I wrote a custom code snippet so that all I had to do to create a unit test was type aaa and hit TAB twice and it would create a stub test method.

The code for this snippet is really simple..

<?xml version="1.0" encoding="utf-8"?>  
    <CodeSnippet Format="1.0.0">
          <Title>MsTest AAA</Title>
          <Author>Jason Underhill</Author>
          <Description>Adds a unit test stub method for MsTest</Description>
        <Code Language="CSharp">
            public void TestThat(){

Continuous Tests

When developing in Ruby at home I’ve previously used Autotest to run my unit tests each time I update some code. This is really useful as you get feedback almost instantly.

A great utility that offers this functionality when developing in .Net, is called ContinuousTests (Previously MightyMoose).

Each time I save a unit test file or save some code that is unit tested, ContinuousTests detects those changes and runs only the tests that were affected by the code that has been changed. This means it doesn’t run all the unit tests in the solution when there’s no need to providing much faster feedback. As your test suite grows this becomes invaluable. It has windows that provide useful information, firstly the ‘Run output window’ which shows how many tests were run, and error messages for any failures, and secondly the ‘Last ran tests window’ which lists each test that was run and provides a traffic light system of the passing and failing tests.

Sometimes having multiple windows open for providing the feedback from your unit tests can get in the way, and take up valuable space on your display. If only there was a utility that could show a quick dialog that the tests passed and then disappear.. Something like Growl on the Mac perhaps? A quick google brought back Growl for Windows.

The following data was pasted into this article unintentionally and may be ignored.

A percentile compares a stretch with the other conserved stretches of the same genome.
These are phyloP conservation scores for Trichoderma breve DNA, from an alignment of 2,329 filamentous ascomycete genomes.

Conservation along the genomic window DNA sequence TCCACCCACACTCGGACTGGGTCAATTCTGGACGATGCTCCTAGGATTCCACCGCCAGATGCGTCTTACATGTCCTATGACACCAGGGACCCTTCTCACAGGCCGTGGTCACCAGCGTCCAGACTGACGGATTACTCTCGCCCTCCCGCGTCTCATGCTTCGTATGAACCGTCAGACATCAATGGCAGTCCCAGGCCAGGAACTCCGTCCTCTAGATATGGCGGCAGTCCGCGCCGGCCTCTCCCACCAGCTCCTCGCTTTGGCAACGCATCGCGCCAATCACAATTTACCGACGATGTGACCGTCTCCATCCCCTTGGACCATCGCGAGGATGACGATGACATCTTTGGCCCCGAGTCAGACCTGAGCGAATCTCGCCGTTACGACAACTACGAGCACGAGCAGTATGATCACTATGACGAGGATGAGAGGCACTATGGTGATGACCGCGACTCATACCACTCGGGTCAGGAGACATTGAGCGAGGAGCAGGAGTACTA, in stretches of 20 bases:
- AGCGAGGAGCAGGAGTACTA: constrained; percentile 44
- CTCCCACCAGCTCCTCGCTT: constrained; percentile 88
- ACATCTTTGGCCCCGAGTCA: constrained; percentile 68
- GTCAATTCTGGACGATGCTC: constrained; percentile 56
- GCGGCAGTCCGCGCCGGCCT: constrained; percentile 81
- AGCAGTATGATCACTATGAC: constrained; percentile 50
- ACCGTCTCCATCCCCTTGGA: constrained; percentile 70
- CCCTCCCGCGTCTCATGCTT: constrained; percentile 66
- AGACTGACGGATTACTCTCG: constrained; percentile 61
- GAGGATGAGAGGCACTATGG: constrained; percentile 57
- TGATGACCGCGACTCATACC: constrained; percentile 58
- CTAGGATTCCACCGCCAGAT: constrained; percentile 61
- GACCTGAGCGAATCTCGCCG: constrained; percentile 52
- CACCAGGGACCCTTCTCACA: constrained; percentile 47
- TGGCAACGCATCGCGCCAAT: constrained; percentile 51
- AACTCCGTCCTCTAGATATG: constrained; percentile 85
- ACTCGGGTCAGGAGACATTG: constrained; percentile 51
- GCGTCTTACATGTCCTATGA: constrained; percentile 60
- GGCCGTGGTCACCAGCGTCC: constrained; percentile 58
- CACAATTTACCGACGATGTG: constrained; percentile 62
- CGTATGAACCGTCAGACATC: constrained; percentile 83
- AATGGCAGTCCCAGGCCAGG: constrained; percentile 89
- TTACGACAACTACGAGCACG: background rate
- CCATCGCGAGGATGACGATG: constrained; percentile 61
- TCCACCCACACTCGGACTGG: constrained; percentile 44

Growl provides the information I required in a small dialog at the corner of the screen with a very clear pass or fail and then I can move on. If I need any more information I can then go and open the ‘Run Output Window’.

Other Useful Plugins/Customisations

I recently found the MS Productivity Power Tools extensions which has a few nice features. The ones I like the most are..

Another great plugin is Indent Lines, which displays guide lines to assist you in recognising the different levels of nesting/indentation within your code.

One feature of Visual Studio that isn’t enabled by default is the ‘Map mode’ scroll bar. This provides an overview of the document, how much is visible, where any breakpoints, compilation errors and changes are located in the file and a quick preview just by hovering your mouse over the map.

It’s really simple to enable, just go into Tools->Options and under Text Editor->All Languages->Scroll Bars you can check the Use map mode for vertical scroll bar box.

What am I missing?

There’s only one feature that comes to mind that I wish was available within Visual Studio and that is something that replicates the Ctrl-P plugin for Vim.